Cyber Force #1 (Image/Top Cow): Ok, so the first 5 issues of this print comic (and/or digital if you prefer) are FREE thanks to a very successful Kickstarter Campaign (though if you follow me on Twitter, you know that some unscrupulous LCS proprietors are trying to charge $2.99 for it!). It’s a great way to try and build a fan-base through a no-risk first arc incentive. I have no knowledge of the original Cyber Force (one of the few 90’s Image titles I totally missed), but I seem to vaguely recall that Ripclaw was the brother of Warblade over in WildCats(?). Anyway, I assume that writers Marc Silvestri and Matt Hawkins are sort of pulling a Prophet here, reimaging and continuing the story based very loosely on the original premise and characters. It seems to be a totalitarian regime of the future, featuring a “fast-mover” protagonist girl named Carin Taylor, who encounters some of the old Image characters, like Heatwave, Cyblade, Impact, Ares Prime, Ripclaw, and even Aphrodite (another old Top Cow property). The art was far better than I expected, thanks to the team of Khoi Pham, Sal Regla, and Sunny Gho on pencils, inks, and colors respectively. None of those people would really be on my “get” list of talent, but it all really comes together. They squeeze a lot of emotion out of the characters, with loads of flashy color and sense of place, not just necessarily mindless action. It’s perhaps a little too “Hunger Games,” but I also really enjoyed the post-apocalyptic world they built; one in which overpopulation leads to starvation leads to isolationism leads to wars leads to the “Aphrodite Protocol,” which supposedly enhances folks to adapt to the harsh conditions. The script occasionally uses some zingers like “accelerated eventuality,” which definitely sound like the type of real-world cutting edge scientific principles that Matt Hawkins is using over on Think Tank and applying to speculative fiction. I also just got a kick out of scanning through the Kickstarter Supporters, noting names like Andy Lanning, Sergio Cariello, Ross Campbell, and even Peter Hamboussi (who I happen to know is an editor at DC Comics). Now, the million dollar question (or rather, the $2.99 to $3.99 question) is really: would I pay full price for this? Probably not at this point, but I will continue to pick them up and see if it can hook me. There was nothing that I strongly didn’t really like about it, it just didn’t grab me or feel terribly consequential. But, when the content is FREE, audience complaints are heard on kindness alone. Grade A.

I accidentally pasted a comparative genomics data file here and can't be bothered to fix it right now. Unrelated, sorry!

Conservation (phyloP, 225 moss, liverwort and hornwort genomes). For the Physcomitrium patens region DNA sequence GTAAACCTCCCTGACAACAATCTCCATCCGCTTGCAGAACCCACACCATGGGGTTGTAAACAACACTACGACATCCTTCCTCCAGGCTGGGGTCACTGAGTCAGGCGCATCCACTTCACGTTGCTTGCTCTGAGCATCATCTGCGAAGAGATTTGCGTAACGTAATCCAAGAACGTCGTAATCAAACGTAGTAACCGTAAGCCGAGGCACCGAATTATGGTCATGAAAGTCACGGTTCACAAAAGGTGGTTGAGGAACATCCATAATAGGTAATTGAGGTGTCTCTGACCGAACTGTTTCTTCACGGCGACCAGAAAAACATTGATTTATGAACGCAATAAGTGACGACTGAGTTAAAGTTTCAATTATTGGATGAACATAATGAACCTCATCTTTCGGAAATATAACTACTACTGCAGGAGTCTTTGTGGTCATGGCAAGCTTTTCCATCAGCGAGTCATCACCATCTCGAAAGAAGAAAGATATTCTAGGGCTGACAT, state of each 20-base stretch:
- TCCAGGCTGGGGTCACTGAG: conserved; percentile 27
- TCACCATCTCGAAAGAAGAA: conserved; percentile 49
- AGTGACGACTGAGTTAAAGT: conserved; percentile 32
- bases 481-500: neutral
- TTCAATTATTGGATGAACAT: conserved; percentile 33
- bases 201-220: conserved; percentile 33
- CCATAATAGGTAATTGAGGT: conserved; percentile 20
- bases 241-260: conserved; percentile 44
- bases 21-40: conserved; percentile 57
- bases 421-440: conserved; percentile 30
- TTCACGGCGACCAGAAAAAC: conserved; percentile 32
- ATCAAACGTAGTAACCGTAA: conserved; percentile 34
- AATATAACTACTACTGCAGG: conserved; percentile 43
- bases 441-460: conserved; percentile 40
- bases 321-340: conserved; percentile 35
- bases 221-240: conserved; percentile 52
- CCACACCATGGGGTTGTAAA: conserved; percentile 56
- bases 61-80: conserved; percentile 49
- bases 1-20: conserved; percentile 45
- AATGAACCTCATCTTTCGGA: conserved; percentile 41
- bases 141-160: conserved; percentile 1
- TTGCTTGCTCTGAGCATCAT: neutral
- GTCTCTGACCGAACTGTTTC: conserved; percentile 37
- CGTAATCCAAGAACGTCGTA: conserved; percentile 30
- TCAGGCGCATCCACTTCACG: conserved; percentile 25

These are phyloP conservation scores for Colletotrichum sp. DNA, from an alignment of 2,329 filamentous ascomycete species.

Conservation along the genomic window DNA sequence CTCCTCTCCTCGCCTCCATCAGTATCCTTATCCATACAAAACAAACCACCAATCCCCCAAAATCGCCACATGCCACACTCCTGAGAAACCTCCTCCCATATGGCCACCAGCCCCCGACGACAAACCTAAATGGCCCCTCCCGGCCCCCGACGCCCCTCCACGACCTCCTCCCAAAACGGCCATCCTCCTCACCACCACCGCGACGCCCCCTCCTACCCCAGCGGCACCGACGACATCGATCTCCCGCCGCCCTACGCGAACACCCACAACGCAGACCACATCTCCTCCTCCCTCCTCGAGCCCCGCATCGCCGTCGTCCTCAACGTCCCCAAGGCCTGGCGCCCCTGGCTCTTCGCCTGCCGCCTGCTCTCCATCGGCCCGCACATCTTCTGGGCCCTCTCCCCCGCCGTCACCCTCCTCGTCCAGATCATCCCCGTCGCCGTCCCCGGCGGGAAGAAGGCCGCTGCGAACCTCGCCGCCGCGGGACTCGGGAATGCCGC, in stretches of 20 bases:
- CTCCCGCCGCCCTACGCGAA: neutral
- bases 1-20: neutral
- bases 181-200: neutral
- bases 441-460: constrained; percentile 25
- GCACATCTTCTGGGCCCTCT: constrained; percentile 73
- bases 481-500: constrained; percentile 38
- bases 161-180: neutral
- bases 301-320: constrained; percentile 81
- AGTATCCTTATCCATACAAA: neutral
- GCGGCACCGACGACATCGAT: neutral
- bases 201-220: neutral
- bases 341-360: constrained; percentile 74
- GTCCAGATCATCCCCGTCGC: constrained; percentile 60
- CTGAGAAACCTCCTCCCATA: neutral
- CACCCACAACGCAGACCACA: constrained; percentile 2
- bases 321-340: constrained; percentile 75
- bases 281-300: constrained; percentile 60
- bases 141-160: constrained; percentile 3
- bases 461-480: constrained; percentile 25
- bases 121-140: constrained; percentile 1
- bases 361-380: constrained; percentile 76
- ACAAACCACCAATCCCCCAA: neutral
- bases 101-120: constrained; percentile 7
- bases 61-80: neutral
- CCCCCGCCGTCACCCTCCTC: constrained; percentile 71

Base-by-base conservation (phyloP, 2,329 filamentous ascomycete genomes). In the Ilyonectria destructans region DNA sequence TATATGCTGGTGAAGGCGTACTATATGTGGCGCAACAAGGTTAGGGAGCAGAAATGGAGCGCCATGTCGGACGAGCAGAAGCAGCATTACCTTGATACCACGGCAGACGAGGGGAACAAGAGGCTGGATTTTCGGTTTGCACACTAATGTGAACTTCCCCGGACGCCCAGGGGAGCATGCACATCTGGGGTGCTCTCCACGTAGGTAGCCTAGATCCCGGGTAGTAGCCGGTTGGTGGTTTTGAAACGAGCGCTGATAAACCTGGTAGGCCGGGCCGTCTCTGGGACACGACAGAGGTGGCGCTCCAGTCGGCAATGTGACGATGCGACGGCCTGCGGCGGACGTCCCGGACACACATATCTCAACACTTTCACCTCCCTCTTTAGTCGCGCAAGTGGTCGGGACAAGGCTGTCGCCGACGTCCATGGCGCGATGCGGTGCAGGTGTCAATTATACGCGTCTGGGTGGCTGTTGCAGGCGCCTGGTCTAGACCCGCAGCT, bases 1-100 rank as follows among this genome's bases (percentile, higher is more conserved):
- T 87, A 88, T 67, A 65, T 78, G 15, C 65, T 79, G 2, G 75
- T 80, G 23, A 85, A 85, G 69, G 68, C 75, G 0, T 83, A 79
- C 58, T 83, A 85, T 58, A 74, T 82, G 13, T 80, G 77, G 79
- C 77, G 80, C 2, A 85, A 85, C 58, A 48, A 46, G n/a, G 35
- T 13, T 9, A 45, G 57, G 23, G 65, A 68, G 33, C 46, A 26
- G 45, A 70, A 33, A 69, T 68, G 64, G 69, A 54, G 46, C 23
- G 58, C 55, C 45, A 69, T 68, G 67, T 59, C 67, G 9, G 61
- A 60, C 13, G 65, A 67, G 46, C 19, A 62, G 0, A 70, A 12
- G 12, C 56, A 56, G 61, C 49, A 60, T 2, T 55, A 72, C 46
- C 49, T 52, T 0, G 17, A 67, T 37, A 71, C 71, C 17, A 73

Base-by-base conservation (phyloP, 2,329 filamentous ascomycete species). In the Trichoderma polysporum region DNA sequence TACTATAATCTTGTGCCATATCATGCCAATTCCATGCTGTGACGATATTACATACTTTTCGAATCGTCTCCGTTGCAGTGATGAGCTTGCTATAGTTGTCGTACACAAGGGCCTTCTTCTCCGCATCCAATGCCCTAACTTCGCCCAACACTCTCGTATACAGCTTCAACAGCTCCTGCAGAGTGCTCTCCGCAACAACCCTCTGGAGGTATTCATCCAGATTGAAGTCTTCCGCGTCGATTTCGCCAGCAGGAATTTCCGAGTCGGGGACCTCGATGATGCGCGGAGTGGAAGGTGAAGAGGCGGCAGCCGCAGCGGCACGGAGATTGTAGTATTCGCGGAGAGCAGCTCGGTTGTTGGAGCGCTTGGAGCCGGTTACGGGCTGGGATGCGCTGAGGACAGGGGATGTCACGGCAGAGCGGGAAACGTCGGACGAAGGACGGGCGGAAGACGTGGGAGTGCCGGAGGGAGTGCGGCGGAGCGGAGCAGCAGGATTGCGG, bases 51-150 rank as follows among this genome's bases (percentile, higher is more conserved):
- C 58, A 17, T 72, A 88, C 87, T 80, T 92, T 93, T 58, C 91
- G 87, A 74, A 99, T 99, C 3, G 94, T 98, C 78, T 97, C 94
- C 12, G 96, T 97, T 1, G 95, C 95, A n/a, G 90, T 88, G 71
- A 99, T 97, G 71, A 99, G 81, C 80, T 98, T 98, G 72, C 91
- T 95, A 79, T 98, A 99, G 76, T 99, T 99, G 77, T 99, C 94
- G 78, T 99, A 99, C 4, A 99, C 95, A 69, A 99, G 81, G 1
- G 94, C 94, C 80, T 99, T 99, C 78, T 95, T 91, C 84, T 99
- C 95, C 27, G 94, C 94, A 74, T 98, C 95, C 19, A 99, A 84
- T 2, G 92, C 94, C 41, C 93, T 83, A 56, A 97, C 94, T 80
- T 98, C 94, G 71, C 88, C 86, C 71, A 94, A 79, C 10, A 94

Not That Henry Miller

ESCAPE by Henry Miller

Miller describes this as “an ode to BBC’s popular property-based program “Escape to the Country,” which I’ve not seen, but I have a description all my own. It involves a resurgence of UK comics from a similar school, these multimedia blenders from people like Simon Moreton, that incorporate traditional pen and ink work, full of strong but weathered lines, photography, collage, and often times travelogue stylings. Escape is something of a contemporary art pop culture piece of ephemera, taking what seems like quotes out of context, and then with the lost art of superimposition, juxtaposing those words with randomized backgrounds in order to squeeze out additional meaning. The results range from humor, to irony, to poignancy. Miller’s colors are great, whether simple things like a red sweater, or peacock feathers, to a field of creepy looking headstones supposedly left over from a witch’s coven. Escape will be a challenging read for some, in that it’s non-linear and there’s not much sequential narrative to speak of, but it’s extremely quirky and fun to wander through and think about different ways the imagery can be interpreted. Grade A-.